Spread spectrum is a form of wireless communications in which the frequency of the transmitted signal is deliberately varied. This result in a much greater bandwidth than the signal would have if its frequency were not varied.A conventional wireless signal has a frequency, and are methods by which electromagnetic energy generated in a particular bandwidth is deliberately spread in the frequency domain, resulting in a signal with a wider bandwidth usually specified in megahertz (MHz) or gigahertz gigahertz), that does not change with time (except for small, rapid fluctuations that occur as a result of modulation). When you listen to a signal at 103.1 MHz on an FM stereo receiver, for example, the signal stays at 103.1 MHz. It does not go up to 105.1 MHz or down to 99.1 MHz. The digits on the radio's frequency dial stay the same at all times. The frequency of a conventional wireless signal is kept as constant as the state of the art will permit, so the bandwidth can be kept within certain limits, and so the signal can be easily located by someone who wants to retrieve the information. There are at least two problems with conventional wireless communications that can occur under certain circumstances. First, a signal whose frequency is constant is subject to catastrophic interference. This occurs when another signal is transmitted on, or very near, the frequency of the desired signal. Catastrophic interference can be accidental (as in amateur-radio communications) or it can be deliberate (as in wartime). Second, a constant-frequency signal is easy to intercept, and is therefore not well suited to applications in which information must be kept confidential between the source (transmitting party) and destination (receiving party). To minimize troubles that can arise from the above mentioned vulnerabilities of conventional communications circuits, these techniques are used for a variety of reasons, including the establishment of secure communications, increasing resistance to natural interference and jamming, to prevent detection, and to limit the power flux density on satellite downlinks. The frequency of the transmitted signal can be deliberately varied over a comparatively large segment of the electromagnetic radiation spectrum. This variation is done according to a specific, but complicated mathematical function. In order to intercept the signal, a receiver must be tuned to frequencies that vary precisely according to this function. The receiver must "know" the frequency-versus-time function employed by the transmitter, and must also "know" the starting-time point at which the function begins. If someone wants to jam a spread-spectrum signal, that person must have a transmitter that "knows" the function and its starting-time point. The spread-spectrum function must be kept out of the hands of unauthorized people or entities. Most spread-spectrum signals use a digital scheme called frequency hopping. The transmitter frequency changes abruptly, many times each second. Between "hops," the transmitter frequency is stable. The length of time that the transmitter remains on a given frequency between "hops" is known as the dwell time. A few spread-spectrum circuits employ continuous frequency variation, which is an analog scheme. An example of commercial spread spectrum systems are systems that are designed to be used in so-called unlicensensed bands, such as the Industry, Scientific, Medical (ISM) band around 2.4 GHz. Typical applications are here cordless telephones, wireless LANs, and cable replacement systems as Bluetooth. Since the band is unlicensed, there is no central control over the radio resources; interference is from other communication systems and other electrical and electronic equipment (e.g., microwave ovens, radars, etc.). Here the jamming is not intentional, but the interference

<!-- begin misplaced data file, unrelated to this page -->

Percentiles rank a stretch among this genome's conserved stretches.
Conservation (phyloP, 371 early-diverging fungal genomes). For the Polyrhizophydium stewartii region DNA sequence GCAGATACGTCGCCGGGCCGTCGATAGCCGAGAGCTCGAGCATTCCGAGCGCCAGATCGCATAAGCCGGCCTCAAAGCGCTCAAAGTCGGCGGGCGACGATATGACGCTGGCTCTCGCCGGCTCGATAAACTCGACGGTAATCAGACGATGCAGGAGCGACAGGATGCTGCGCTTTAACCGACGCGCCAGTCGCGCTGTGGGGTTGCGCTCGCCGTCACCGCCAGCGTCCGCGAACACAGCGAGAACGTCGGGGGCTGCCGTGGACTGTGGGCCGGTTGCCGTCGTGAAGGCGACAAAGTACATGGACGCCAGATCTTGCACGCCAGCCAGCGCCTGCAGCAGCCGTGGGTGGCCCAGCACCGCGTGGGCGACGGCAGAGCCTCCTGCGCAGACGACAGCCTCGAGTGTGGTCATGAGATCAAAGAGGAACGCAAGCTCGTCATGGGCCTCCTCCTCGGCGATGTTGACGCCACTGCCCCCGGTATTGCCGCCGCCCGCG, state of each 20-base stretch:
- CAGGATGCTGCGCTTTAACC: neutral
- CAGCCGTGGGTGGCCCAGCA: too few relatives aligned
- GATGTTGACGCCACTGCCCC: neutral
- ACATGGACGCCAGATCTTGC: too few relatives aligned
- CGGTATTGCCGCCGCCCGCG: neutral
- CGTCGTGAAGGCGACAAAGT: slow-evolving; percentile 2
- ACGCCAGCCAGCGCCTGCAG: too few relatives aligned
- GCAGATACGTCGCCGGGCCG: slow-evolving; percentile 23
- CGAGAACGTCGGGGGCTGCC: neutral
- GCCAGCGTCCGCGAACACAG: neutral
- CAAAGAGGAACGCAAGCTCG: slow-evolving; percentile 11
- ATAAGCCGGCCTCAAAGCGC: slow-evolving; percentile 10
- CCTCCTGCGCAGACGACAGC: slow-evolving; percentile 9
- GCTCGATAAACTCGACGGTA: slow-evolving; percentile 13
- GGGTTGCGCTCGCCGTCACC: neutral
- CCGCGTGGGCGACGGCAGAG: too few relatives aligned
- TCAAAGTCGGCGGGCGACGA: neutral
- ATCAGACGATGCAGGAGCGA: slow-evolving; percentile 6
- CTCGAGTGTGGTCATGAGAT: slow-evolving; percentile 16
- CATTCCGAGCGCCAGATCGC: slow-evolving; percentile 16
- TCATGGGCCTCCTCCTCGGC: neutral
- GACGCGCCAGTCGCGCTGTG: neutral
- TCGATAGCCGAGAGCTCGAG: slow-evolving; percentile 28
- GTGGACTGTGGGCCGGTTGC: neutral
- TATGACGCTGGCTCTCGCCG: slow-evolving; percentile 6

Applications Code-division multiple access systems
(CDMA systems) use spread spectrum techniques to provide communication to several concurrent users. CDMA is used in one second generation (IS-95) and several third generation wireless cellular systems (e.g., cdma2000 and WCDMA). One advantage of using jamming-resistant signals in these applications is that the radio resource management is significantly reduced.
This spread spectrum multiple access technique allow multiple signals (user) occupying the same RF bandwidth to be transmitted simultaneously without
Interfering with one another.
Each user is assigned a code of its own, which performs either direct sequence or Frequency hop spread spectrum modulation.
Each code is orthogonal to all others.
Operation is asynchronous. â€œall users need not transmit simultaneously.
Advantage over TDMA
CDMA does not require external synchronization network
Performance degradation is gradual in case of increase in number of user that add to system.
CDMA offers an external interference rejection capability like multipath rejection or resistance to jamming.
All users can share full spectrum simultaneously because each user has different code .